'I Am Asleep' Jackson Heard in Slurring Audio

By: Associated Press Email
By: Associated Press Email

LOS ANGELES (AP) - Prosecutors played a recording Wednesday in
which Michael Jackson is heard discussing his plans to build a hospital for children in a rambling, slurred conversation with the doctor charged in his death roughly six weeks before the entertainer died.

The recording was significantly longer than the clip played for jurors in opening statements last week. It ends ominously, with defendant Dr. Conrad Murray heard asking Jackson whether he was OK after his voice trailed off.

"I am asleep," Jackson is heard saying.

Forensic computer investigator Stephen Marx told jurors hearing the involuntary manslaughter case against Murray that the audio was recorded May 10, 2009.

Jackson is heard telling Murray that he wants to build the hospital after his planned series of comeback concerts. The singer tells the doctor that he is attempting to accomplish something that Elvis Presley and The Beatles did not.

"That will be remembered more than my performances," Jackson is heard saying. "My performance will be up there helping my children and always be my dream. I love them. I love them because I didn't have a childhood ... I feel their pain. I feel their hurt. I can deal with it."

Earlier, Marx said he found evidence that Murray was checking emails on his phone in the hours before the singer's death.

Marx, an investigator with the Drug Enforcement Administration, also testified that he found emails and attachments sent to Murray containing medical records filed under the Jackson alias "Omar Arnold."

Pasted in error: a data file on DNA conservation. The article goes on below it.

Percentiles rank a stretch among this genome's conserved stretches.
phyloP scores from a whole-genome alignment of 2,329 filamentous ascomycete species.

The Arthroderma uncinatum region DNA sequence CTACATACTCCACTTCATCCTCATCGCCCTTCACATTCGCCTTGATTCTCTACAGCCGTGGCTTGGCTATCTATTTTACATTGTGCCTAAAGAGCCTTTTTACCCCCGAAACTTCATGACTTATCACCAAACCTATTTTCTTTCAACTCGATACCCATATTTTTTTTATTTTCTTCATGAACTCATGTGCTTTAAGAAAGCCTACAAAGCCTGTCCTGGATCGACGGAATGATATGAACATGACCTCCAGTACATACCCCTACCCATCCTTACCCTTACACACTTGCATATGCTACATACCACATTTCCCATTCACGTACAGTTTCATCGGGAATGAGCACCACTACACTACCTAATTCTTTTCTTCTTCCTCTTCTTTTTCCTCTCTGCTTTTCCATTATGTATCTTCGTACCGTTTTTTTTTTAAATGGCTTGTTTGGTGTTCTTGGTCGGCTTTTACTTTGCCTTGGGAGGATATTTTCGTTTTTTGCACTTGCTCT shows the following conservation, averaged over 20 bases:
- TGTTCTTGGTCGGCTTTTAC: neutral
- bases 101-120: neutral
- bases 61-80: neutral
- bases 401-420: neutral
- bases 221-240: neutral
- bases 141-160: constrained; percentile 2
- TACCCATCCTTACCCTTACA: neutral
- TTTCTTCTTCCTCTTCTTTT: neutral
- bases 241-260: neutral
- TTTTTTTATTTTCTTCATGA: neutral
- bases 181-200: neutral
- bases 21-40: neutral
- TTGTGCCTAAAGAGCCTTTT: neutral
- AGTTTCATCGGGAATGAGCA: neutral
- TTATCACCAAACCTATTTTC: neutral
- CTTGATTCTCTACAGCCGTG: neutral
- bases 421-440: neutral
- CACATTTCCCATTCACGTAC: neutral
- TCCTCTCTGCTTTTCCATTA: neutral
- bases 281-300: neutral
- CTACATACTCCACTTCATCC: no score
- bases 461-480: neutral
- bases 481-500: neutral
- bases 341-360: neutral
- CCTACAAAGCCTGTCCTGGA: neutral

Prosecutors are trying to show that Murray was distracted and juggling multiple tasks when he should have been monitoring Jackson on June 25, 2009. Jurors heard Tuesday from several women who called and texted the Houston-based cardiologist that morning.

Marx said he also retrieved a voicemail message from Jackson's former manager, Frank Dileo, left five days before Jackson's death.
Dileo said Jackson had an "episode" the previous night but didn't
elaborate.

"I think you need to get a blood test on him," Dileo said. "We've got to see what he's doing."

Marx's testimony came as Murray's trial moves into its "CSI"
phase, when jurors will hear from investigators and detectives.

The panel also will hear from Murray himself, though it will be through a more than two-hour interview that police conducted with the doctor two days after Jackson's death.

Murray has pleaded not guilty. He could face up to four years behind bars and the loss of his medical license if convicted of involuntary manslaughter.

Authorities contend he gave Jackson a lethal dose of the anesthetic propofol and other sedatives in Jackson's bedroom. Murray's attorneys say Jackson gave himself the fatal dose.

The government's case against Murray so far has featured dramatic testimony about frantic efforts to revive Jackson.

Witnesses in the past two days included several of the doctor's mistresses and his current girlfriend, Nicole Alvarez, who prosecutors say received shipments of propofol at her apartment on Murray's behalf. She said she never knew what was being sent.

Another woman, Sade Anding, told jurors that Murray called her at 11:51 a.m. on the day Jackson died but stopped paying attention to her during the call.

"I pressed the phone to my ear and I heard mumbling and voices. Like the phone was in his pocket. I heard coughing," she said.


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